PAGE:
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Norwich's night-time economy of bars and nightclubs is mainly located in Tombland, Prince of Wales Road and the Riverside area adjacent to Norwich railway station.
Norwich was the eighth most prosperous shopping destination in the UK in 2006. Norwich has an ancient market place, established by the Normans between 1071 and 1074, which is today the largest six-days-a-week open-air market in England. The market has recently been downsized and undergone redevelopment, and the new market stalls have proved controversial: with 20% less floorspace than the original stalls, higher rental and other charges, and inadequate rainwater handling, they have been unpopular with many stallholders and customers alike. Indeed, the local Norwich Evening News characterises Norwich Market as an ongoing conflict between the market traders and Norwich City Council, which operates the market.
The Mall Norwich (Castle Mall until 2007), a shopping mall designed by local practice Lambert, Scott & Innes and opened in 1993, presents an ingenious solution to the problem of sensitively accommodating new retail space in a historic city-centre environment - the building is largely concealed underground and built into the side of a hill, with a public park created on its roof in the area south of the Castle.
The new Chapelfield shopping mall has been built on the site where the Caleys (later Rowntree Mackintosh and Nestlé) chocolate factory once stood. Chapelfield opened in September 2005, and is described as 'a major new shopping experience', featuring a new flagship department store House of Fraser. Detractors have criticised Chapelfield as unnecessary and damaging to local businesses; its presence has prompted smaller retailers to band together to promote the virtues of independent shops. Despite this in August 2006 it was reported by the Javelin Group that Norwich was one of the top five retail destinations in the UK, and in October 2006 the city centre was voted the best in the UK, in a shopping satisfaction survey run by Goldfish Credit Card.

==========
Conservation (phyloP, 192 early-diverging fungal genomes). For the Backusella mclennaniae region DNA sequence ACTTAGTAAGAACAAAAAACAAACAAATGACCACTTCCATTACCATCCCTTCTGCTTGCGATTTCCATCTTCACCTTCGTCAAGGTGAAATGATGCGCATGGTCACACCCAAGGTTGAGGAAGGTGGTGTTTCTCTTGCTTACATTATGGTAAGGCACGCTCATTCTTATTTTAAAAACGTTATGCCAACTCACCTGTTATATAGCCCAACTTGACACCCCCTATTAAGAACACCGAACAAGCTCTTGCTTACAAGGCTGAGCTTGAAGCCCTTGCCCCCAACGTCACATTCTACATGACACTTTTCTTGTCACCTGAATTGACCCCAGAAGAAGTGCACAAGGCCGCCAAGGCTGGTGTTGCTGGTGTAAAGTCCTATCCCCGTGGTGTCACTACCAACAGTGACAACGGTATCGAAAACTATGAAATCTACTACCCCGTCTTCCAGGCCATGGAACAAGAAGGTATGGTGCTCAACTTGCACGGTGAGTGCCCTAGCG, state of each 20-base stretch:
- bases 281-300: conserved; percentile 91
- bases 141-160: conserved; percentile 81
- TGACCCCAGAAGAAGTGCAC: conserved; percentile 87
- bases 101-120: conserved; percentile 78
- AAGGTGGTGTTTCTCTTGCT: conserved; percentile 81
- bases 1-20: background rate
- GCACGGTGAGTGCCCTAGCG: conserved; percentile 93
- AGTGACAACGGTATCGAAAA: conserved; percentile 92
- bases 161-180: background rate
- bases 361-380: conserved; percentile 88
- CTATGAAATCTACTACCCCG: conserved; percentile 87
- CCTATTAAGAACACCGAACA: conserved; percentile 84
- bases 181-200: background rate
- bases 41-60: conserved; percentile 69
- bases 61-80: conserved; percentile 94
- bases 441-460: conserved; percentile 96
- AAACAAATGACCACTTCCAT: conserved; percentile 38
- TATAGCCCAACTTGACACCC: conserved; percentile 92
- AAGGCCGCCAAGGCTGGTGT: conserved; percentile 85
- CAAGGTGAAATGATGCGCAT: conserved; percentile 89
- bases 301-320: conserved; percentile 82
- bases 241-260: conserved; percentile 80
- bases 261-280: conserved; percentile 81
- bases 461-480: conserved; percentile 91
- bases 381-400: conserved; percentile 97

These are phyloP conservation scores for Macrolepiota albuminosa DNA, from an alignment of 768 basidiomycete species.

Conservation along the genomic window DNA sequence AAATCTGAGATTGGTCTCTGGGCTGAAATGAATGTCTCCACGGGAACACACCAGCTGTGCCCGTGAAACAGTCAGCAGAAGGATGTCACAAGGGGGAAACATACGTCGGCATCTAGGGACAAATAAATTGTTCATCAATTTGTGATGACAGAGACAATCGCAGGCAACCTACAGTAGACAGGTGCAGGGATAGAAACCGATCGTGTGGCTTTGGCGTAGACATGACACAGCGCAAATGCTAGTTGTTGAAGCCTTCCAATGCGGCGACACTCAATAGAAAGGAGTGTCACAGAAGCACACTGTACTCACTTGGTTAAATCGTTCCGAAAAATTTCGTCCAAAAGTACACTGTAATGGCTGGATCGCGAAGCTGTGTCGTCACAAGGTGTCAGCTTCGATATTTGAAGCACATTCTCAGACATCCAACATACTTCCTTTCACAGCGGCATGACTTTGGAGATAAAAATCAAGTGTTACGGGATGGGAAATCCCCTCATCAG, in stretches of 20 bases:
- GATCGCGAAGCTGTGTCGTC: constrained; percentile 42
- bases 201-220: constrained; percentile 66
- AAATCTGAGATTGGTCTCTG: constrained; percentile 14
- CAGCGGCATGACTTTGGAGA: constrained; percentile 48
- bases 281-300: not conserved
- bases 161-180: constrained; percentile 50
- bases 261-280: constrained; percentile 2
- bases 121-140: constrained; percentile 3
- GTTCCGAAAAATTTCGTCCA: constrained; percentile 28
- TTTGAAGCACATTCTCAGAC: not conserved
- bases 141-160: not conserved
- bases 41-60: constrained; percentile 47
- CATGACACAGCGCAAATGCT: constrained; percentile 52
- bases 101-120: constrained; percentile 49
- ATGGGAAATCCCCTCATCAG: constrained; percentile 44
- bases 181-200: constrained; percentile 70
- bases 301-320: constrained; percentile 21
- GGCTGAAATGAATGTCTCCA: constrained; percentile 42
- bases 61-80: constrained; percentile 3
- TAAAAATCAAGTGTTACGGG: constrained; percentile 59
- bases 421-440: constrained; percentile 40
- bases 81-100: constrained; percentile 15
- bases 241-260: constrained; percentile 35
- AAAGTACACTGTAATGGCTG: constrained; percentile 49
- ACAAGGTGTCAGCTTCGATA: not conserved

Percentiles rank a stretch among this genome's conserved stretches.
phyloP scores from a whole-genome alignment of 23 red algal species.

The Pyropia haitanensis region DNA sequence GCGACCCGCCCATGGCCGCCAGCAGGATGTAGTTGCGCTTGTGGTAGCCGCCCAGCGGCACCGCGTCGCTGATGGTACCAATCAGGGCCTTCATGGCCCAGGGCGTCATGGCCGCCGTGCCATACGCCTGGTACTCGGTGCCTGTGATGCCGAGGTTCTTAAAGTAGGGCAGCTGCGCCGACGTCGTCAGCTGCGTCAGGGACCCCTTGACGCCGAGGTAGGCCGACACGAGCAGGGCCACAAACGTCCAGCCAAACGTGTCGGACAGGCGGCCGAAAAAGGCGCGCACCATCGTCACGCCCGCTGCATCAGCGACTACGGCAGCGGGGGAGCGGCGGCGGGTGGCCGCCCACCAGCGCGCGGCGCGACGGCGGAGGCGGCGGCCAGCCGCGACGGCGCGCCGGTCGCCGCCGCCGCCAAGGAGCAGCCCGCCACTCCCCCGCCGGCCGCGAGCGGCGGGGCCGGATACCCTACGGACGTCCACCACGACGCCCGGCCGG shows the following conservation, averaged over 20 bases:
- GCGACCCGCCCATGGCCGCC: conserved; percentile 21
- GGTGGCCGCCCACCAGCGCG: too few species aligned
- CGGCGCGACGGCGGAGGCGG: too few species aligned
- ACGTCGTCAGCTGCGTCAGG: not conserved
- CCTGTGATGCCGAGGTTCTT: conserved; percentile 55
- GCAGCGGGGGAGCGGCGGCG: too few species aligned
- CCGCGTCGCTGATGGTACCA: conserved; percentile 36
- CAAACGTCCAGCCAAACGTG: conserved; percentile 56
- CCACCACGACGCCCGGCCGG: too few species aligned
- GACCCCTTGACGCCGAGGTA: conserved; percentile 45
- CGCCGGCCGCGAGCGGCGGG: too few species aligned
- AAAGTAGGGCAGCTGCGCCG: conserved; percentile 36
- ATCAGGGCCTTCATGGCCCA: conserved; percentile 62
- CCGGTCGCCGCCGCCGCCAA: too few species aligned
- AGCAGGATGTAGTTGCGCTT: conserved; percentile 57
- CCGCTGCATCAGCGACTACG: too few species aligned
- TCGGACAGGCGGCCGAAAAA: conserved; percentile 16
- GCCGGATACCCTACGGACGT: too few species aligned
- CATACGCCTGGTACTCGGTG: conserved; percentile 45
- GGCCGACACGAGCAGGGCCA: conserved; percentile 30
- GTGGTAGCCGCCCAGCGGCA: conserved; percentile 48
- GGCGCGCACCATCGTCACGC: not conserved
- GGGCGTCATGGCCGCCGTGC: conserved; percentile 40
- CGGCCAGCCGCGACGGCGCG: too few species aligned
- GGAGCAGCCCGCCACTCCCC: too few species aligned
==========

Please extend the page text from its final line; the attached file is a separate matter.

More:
To the north of the city centre is the Anglia Square shopping centre. The centre and the surrounding area is to be redeveloped; demolition work will commence in 2010 after an archaeological dig is conducted in 2009. The new development will be a mixture of shops and housing, unlike the original which consisted of offices, shops and a cinema. In February, 2009, it was announced due to the economic climate that plans for the area have been delayed and developers are unable to say when work will commence.
The city's economy, originally chiefly industrial with shoemaking a large sector, has changed throughout the eighties and nineties to a service-based economy. Norwich Union, an Aviva company, still dominates these, but has been joined by other insurance and financial services companies.
New developments on the former Boulton and Paul site include the Riverside entertainment complex with nightclubs and other venues featuring the usual national leisure brands. Nearby, the football stadium is being upgraded with more residential property development alongside the river Wensum.
Archant, formerly known as Eastern Counties Newspapers (ECN) is a national publishing group that has grown out of the city's local newspaper, the Norwich Evening News and the regional Eastern Daily Press (EDP).
Norwich has long been associated with the manufacture of mustard. The world famous Colman's brand, with its yellow packaging, was founded in 1814 and continues to operate from its factory at Carrow. Colman's is now being exported world wide by its parent company Unilever (Unilever UK Export) putting Norwich on the map of British heritage brands. The Colman's Mustard Shop, which sells Colman's products and related gifts, is located in the Royal Arcade in the centre of Norwich.
The University of East Anglia on the outskirts of Norwich was one of the so-called plate glass universities founded in 1963, following the Robbins Report. UEA adopted the city's motto of independence Do different and is especially well-known for its creative writing programme; established by Malcolm Bradbury and Angus Wilson, its graduates including Kazuo Ishiguro and Ian McEwan.